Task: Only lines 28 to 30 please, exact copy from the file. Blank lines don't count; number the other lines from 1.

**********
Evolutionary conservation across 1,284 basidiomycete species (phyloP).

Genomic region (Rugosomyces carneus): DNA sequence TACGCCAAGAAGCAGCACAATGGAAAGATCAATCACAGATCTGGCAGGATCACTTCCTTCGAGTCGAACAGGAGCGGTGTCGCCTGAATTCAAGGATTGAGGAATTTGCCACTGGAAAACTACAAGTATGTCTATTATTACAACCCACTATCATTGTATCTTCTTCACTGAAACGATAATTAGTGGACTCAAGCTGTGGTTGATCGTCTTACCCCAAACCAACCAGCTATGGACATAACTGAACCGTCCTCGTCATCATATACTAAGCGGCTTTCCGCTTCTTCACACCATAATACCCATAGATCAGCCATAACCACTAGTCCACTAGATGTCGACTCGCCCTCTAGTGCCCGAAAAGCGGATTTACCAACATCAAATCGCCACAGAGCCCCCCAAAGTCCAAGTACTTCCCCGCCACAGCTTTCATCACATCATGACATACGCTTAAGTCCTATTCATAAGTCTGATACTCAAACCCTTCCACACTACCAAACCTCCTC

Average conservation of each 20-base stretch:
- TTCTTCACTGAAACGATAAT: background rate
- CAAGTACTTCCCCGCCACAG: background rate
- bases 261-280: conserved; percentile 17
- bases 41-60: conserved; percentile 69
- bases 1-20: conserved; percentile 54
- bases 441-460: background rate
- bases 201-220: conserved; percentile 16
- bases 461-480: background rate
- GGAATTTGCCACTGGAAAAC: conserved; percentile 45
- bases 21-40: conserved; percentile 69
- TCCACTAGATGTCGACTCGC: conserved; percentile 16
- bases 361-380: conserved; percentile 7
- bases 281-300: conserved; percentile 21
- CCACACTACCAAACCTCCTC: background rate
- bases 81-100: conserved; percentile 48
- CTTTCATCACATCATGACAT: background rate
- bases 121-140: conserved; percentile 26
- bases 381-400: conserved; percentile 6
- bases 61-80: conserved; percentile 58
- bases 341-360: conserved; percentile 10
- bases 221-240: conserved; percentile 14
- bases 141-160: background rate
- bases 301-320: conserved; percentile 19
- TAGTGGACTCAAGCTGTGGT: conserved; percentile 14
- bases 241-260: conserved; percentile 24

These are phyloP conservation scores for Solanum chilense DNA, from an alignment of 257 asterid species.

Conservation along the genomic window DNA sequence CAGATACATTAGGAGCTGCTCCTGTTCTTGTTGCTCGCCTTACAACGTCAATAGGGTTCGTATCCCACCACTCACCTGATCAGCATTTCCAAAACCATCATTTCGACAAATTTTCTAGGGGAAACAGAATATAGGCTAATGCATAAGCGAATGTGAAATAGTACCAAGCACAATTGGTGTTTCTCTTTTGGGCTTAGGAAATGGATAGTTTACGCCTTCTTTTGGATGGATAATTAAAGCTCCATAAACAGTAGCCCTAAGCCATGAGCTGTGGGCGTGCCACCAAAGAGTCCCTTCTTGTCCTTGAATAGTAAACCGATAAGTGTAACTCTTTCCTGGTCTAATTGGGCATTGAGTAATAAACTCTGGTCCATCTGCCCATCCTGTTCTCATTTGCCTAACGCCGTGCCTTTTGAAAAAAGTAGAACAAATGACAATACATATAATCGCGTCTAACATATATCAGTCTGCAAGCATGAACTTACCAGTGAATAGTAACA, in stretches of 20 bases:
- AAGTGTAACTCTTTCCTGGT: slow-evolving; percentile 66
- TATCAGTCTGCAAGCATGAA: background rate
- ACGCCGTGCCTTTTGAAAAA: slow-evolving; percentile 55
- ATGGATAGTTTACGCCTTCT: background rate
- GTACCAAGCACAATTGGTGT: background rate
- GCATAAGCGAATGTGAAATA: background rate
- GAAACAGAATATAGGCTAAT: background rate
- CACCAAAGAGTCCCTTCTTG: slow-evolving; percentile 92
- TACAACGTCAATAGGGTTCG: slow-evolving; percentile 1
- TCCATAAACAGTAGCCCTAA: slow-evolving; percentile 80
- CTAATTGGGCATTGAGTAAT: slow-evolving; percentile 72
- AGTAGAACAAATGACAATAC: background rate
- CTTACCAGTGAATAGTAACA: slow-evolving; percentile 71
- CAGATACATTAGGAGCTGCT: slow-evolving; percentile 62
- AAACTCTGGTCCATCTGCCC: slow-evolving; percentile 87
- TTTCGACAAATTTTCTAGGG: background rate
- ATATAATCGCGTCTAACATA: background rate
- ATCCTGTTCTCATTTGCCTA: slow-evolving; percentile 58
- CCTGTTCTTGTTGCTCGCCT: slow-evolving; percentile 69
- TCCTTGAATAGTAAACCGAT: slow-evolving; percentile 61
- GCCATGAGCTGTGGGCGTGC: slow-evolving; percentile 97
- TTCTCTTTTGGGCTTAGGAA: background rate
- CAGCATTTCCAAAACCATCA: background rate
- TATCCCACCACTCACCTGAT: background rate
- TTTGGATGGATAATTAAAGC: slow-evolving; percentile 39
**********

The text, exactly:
- bases 241-260: conserved; percentile 24

These are phyloP conservation scores for Solanum chilense DNA, from an alignment of 257 asterid species.

Conservation along the genomic window DNA sequence CAGATACATTAGGAGCTGCTCCTGTTCTTGTTGCTCGCCTTACAACGTCAATAGGGTTCGTATCCCACCACTCACCTGATCAGCATTTCCAAAACCATCATTTCGACAAATTTTCTAGGGGAAACAGAATATAGGCTAATGCATAAGCGAATGTGAAATAGTACCAAGCACAATTGGTGTTTCTCTTTTGGGCTTAGGAAATGGATAGTTTACGCCTTCTTTTGGATGGATAATTAAAGCTCCATAAACAGTAGCCCTAAGCCATGAGCTGTGGGCGTGCCACCAAAGAGTCCCTTCTTGTCCTTGAATAGTAAACCGATAAGTGTAACTCTTTCCTGGTCTAATTGGGCATTGAGTAATAAACTCTGGTCCATCTGCCCATCCTGTTCTCATTTGCCTAACGCCGTGCCTTTTGAAAAAAGTAGAACAAATGACAATACATATAATCGCGTCTAACATATATCAGTCTGCAAGCATGAACTTACCAGTGAATAGTAACA, in stretches of 20 bases: